I wrote this piece for a writing competition a few months ago, and since I didn’t win I thought I’d share it here. I wrote it in a hurry (I missed the deadline) and the word count was very limiting, but I hope it makes you smile. This is based on a friend’s experience, but it could eeeeasily have been my own. I thank her for letting me share it.
Dear former self,
The next time you see a sight you disapprove of, for example a mother in an otherwise civilised coffee shop with two naked and screaming children, consider this:
This mother may have had a horrendous morning with her two-year-old. A tantrum at home, screaming in the buggy around the shops, rounded off with a tantrum in the aisle of a supermarket, for example. At this stage, the mother was feeling unusually exhausted (she hasn’t had a night of unbroken sleep in 6 months) and guilty – perhaps this is all her fault? (Don’t underestimate the irrational doubts of a sleep-deprived, hormonal mother.)
So, in one of her finer moments, this mother perhaps decided to take a deep breath and cheer the family up. She marched into a cafe and ordered her usual cappuccino (extra shot), and a gingerbread man for her daughter. Feeling much calmer – it’s a fresh start! – she reached down to pick up her baby, seeing something familiar but unexpected. Poo, it seems, was everywhere. Her heart dropped. But she’d been through this before; she could cope with this. Off she went to the baby changing room, hungry two-year-old in tow.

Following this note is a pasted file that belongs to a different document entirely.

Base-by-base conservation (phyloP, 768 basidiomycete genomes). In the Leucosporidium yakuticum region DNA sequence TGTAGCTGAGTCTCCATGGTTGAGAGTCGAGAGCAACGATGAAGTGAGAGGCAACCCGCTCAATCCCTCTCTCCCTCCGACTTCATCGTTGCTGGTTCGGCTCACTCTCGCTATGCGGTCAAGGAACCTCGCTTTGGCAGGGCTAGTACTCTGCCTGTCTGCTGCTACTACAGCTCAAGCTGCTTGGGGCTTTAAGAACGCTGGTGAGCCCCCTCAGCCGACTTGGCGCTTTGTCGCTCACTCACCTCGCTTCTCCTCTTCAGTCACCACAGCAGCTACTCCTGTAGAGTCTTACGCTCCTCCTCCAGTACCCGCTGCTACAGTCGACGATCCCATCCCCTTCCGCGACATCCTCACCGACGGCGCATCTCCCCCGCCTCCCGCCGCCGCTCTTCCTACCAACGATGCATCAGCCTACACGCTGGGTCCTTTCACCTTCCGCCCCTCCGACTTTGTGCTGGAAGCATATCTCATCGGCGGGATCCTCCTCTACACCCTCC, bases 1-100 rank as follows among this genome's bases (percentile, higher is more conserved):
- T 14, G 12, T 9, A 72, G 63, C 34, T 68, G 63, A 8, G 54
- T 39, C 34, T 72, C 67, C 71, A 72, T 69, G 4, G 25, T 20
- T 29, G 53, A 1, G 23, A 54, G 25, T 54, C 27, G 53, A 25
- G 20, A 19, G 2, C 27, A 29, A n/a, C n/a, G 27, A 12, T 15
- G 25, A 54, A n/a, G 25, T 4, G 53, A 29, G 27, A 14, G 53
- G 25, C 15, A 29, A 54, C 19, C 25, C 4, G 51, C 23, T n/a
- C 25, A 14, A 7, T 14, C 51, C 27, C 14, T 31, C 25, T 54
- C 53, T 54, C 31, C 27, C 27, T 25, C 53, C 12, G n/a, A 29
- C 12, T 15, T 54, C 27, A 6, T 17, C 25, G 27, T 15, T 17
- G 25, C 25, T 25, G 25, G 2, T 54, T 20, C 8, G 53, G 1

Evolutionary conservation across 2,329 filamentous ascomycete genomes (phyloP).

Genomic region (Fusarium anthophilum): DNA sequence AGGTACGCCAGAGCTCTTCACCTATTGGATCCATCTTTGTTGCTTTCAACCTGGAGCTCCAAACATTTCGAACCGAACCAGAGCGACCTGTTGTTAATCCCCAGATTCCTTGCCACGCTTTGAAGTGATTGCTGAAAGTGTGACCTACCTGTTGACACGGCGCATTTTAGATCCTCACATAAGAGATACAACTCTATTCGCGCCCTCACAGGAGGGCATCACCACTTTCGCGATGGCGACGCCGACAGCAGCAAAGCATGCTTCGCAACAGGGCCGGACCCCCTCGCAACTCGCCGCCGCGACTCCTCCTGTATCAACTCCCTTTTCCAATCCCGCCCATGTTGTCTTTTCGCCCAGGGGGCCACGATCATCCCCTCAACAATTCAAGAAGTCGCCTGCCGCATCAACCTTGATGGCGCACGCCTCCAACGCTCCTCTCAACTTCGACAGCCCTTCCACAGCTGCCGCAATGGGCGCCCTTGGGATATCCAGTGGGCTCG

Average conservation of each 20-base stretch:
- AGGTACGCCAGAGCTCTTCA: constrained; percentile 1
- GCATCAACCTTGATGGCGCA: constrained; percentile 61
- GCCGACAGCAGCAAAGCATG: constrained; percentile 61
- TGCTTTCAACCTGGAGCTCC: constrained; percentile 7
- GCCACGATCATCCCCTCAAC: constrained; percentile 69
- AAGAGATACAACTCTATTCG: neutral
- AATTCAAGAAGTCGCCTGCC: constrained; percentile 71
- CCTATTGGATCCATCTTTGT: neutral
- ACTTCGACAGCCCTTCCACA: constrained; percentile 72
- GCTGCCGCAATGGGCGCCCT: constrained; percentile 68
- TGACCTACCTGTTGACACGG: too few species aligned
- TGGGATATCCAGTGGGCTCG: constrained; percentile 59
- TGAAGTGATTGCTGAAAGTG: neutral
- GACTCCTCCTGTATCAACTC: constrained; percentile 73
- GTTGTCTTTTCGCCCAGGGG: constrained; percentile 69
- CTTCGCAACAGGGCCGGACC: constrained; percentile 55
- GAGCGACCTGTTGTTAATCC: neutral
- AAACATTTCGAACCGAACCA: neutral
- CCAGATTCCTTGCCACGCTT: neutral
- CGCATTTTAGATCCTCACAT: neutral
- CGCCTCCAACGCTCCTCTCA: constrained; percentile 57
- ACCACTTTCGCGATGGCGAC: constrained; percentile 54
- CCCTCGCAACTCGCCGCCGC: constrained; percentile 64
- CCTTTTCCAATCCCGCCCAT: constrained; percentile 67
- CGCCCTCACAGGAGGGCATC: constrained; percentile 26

Upon her return, maybe (I’m just speculating), she was touched to find that the kind barista had made her a fresh cup of hot coffee. So she found a table, avoiding glances/glares from other diners who seemed concerned that their peace was about to be disturbed.
She was now holding her baby, but the toddler was struggling with her gingerbread man packet. In an attempt to stem any whining, the mother did something that she knows she shouldn’t do. She put the baby down on the table while she hurriedly opened the packet. It took her three seconds – just long enough for the baby to grab the freshly brewed, steaming hot cappuccino (extra shot). Cue a tidal wave of coffee, covering both toddler and baby in the blink of a bloodshot eye. Before the mother could know what had happened, both of her children were emitting an ear-splitting screech. The mother, in a panic, did the only sensible thing: she stripped both children naked.
It could be that this is what’s happened. So, past-naïve or future-forgetful self, please don’t stare judgmentally. Please do not offer suggestions as to why either child may be crying; do not explain why what the mother did was wrong. Just say these words, ‘How can I help?’ and do something helpful. It might be to go and get that mother a chocolate brownie and a fresh cappuccino – two extra shots please, to take away.